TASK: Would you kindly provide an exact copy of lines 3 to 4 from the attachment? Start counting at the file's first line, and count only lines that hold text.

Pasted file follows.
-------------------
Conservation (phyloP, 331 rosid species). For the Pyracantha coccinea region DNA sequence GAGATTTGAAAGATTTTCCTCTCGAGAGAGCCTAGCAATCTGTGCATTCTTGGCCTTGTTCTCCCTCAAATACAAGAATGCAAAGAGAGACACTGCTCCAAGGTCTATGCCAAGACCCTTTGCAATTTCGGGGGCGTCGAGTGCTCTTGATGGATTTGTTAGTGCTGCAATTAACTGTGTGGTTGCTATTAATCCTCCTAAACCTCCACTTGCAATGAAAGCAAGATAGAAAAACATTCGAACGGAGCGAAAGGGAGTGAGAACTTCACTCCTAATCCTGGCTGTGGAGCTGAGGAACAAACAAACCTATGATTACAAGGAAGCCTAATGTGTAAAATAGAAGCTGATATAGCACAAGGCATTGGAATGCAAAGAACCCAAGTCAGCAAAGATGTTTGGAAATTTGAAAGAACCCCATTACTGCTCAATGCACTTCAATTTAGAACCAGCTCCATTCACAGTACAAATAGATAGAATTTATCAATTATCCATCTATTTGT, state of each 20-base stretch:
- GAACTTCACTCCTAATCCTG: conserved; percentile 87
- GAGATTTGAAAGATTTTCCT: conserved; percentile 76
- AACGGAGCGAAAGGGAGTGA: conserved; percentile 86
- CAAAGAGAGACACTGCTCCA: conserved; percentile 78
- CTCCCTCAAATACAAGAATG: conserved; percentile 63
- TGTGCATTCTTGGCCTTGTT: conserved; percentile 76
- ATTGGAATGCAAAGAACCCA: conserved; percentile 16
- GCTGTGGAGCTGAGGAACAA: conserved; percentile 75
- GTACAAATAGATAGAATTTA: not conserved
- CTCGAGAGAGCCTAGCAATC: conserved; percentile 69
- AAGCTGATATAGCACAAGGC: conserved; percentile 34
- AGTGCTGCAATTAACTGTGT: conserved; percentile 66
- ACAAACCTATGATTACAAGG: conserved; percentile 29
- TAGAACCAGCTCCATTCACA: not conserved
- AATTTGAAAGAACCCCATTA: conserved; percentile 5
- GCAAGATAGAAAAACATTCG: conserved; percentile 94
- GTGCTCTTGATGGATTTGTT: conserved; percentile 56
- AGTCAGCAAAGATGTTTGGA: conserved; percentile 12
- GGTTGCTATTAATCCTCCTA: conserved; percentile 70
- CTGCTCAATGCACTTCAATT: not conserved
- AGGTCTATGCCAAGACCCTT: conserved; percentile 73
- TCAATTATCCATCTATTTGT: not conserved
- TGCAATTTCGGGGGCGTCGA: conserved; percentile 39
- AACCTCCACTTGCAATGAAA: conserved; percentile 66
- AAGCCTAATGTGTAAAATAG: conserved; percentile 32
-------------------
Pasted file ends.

- GAGATTTGAAAGATTTTCCT: conserved; percentile 76
- AACGGAGCGAAAGGGAGTGA: conserved; percentile 86